Goodbye, Forever. Part 1

Hanging out with Dad and Tante Lucy
My aunt is dying. Cancer. Seems to be the number one taker of lives among my friends and family lately. Tante Lucy is 84, the end of days not abnormal for someone her age. The problem is, I have no idea how to say, “goodbye”.

When my grandparents passed away, it was just time. Grandpa and Grandma both declined mentally, so when they left a sense of peace came over all of us. With Opa and Oma, old age took them suddenly and without pain. I’ve argued with God about taking friends my own age away with cancer. I don’t know if I will ever understand. But even then, I’ve seen their bodies deteriorate and when they went to be with Jesus, I knew they finally had relief.

Now I’m in a brand new situation. My tante, who has been through hell – more hell than I can conjure in my imagination – and survived, is now fighting the one battle she will not win. She’s asked to see us all before she goes. Seeing her is the easy part. She calls me her “Sunshine”. (I know. I’m baffled as well. At least I will go down in history as someone’s sunshine.) The question is: when I fly back home on Wednesday, how will I say farewell knowing I will never see her on this earth again?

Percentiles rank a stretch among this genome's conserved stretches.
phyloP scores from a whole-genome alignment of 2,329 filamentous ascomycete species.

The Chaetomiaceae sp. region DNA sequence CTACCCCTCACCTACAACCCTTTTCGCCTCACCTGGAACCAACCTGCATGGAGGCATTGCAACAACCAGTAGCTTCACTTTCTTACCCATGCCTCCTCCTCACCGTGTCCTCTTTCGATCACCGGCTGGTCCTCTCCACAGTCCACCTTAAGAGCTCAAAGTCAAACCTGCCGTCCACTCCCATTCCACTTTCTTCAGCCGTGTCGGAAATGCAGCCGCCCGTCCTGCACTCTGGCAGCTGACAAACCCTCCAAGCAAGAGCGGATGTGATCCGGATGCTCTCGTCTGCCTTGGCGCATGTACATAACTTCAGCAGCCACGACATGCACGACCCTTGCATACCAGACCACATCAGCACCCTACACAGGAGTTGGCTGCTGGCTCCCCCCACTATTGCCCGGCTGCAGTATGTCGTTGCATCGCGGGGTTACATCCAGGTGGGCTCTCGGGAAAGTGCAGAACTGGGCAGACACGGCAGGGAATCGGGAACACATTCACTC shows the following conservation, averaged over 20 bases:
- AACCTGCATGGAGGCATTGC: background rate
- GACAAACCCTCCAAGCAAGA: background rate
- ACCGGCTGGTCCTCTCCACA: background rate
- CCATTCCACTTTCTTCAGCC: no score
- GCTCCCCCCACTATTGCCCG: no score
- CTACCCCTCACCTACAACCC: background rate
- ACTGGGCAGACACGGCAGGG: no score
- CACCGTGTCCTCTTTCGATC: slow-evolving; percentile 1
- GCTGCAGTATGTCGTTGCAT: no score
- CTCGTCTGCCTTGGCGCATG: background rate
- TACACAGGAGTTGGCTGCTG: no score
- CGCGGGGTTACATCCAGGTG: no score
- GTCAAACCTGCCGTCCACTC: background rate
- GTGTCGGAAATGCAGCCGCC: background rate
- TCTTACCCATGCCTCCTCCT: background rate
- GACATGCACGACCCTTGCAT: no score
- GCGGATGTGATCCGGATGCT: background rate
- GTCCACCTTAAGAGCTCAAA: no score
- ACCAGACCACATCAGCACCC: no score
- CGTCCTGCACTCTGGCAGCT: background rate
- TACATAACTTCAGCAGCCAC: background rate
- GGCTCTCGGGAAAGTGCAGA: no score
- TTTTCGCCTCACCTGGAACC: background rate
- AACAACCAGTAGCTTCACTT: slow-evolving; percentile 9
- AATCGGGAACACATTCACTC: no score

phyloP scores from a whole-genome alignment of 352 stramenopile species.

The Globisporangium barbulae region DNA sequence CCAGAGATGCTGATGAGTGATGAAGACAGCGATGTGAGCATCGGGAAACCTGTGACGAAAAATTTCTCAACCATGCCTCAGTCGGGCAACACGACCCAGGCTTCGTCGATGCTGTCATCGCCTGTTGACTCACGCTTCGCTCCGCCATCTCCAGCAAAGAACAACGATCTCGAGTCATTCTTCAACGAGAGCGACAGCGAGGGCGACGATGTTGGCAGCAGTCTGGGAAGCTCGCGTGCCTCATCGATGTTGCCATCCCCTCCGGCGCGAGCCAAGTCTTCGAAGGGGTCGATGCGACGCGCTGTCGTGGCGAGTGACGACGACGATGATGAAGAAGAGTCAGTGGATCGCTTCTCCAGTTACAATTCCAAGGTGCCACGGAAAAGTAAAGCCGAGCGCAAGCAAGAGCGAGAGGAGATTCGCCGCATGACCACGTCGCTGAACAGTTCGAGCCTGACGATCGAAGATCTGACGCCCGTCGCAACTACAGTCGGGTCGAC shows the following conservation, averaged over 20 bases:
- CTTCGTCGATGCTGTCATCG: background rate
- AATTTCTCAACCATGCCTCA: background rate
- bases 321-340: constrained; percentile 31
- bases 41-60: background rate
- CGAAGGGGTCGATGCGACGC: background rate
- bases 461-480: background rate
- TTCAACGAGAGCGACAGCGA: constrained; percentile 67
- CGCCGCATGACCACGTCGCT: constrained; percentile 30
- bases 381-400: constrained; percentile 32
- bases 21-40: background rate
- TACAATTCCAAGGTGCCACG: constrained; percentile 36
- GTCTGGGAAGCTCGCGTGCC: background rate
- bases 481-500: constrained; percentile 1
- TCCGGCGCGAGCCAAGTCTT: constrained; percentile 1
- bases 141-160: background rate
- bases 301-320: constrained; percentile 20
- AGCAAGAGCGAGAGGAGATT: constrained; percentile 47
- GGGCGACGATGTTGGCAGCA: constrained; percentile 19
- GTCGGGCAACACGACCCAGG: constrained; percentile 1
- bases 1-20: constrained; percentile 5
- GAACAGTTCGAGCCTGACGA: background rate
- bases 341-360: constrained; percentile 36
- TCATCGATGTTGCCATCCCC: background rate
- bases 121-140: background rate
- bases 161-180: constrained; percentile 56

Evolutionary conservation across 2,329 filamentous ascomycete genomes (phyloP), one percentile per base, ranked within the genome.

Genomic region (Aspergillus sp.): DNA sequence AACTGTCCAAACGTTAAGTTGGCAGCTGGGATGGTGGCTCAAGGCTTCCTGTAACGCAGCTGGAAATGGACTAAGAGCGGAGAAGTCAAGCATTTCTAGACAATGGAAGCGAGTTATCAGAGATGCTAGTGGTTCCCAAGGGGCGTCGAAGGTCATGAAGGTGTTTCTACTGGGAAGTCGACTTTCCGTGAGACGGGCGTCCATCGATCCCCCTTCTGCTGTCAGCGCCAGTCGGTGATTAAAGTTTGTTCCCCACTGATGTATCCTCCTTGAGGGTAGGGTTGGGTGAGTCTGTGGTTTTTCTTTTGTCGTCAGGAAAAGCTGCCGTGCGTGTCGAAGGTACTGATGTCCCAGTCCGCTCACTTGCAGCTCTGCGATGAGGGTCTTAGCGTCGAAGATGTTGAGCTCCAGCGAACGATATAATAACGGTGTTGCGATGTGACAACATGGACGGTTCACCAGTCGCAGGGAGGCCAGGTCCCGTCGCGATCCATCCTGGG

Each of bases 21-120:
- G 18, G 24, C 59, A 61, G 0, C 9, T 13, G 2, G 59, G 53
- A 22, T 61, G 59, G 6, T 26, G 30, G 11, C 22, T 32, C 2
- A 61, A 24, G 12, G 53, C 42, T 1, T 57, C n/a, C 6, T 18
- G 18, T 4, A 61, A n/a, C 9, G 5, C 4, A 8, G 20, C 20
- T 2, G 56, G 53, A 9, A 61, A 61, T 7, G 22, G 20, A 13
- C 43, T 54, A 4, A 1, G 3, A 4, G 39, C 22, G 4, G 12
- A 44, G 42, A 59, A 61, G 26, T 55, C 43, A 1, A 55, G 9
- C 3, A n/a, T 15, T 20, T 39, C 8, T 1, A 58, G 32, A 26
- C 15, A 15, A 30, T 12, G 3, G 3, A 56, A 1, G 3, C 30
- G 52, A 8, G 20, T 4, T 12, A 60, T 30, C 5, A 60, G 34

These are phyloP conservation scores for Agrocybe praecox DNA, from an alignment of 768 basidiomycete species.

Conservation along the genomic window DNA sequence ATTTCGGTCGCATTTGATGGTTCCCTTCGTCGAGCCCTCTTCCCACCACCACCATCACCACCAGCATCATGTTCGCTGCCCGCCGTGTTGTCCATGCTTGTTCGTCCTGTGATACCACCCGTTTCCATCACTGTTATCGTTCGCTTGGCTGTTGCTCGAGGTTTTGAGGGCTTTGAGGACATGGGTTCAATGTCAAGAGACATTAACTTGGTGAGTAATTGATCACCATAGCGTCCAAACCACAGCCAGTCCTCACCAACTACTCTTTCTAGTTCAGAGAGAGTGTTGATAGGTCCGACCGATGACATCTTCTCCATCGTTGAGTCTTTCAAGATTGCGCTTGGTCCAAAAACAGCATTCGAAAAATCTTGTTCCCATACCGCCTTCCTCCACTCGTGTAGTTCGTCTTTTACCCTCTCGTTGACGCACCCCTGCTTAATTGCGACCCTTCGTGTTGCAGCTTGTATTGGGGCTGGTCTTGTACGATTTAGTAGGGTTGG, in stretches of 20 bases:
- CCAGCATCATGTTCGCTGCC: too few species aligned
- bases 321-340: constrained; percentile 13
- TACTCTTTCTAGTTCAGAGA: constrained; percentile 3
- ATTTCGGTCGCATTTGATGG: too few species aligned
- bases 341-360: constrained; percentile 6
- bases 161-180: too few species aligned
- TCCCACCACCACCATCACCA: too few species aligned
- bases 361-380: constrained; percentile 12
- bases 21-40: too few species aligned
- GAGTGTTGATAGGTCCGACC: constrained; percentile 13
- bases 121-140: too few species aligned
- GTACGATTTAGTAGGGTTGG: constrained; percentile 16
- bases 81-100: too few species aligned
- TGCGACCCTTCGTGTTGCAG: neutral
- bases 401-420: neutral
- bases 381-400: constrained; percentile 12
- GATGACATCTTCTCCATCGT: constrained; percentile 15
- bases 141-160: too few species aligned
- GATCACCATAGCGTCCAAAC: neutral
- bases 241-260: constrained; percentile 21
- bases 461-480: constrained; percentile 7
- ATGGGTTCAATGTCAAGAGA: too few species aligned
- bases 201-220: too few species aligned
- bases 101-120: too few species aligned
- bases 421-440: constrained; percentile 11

The expectation is too much to endure.

I’ve only been here one day and I won’t want to leave. I want to stay as long as she does. It doesn’t make sense, I know, but she’s always been in my life. What will I do when she’s not?

Who is that cute kid?
In the last week, I’ve told my friends I wished Tante Lucy would have passed peacefully in her sleep. Then we wouldn’t have to “say goodbye”. We would have cried, said we’re happy she’s with Jesus, and been thankful for the great times we shared together. 

Now, I’m so glad my wish wasn’t granted. Selfishly, I cherish the moments I sit by her bedside listening to her thick German accent, the one she and my Oma always kept here in America. My hand wants to stay permanently in hers, I hate letting go even for a moment. My cousins, they’ll be with her until the end. My brother lives close enough to make a drive when he needs to and my sister is arranging her own time to visit. My dad will leave soon and he will kiss his oldest sister for the last time.

Me? I don’t know what will happen yet. And I try to busy my brain so I don’t have to think. But just like Grover in  “The Monster at the End of This Book”, the inevitable will show up on the last page and I’ll need to say auf Wiedersehen to my Tante Lucy one last time.

You’ll notice the title of the post reads, “part 1”. It’s because this story isn’t over.

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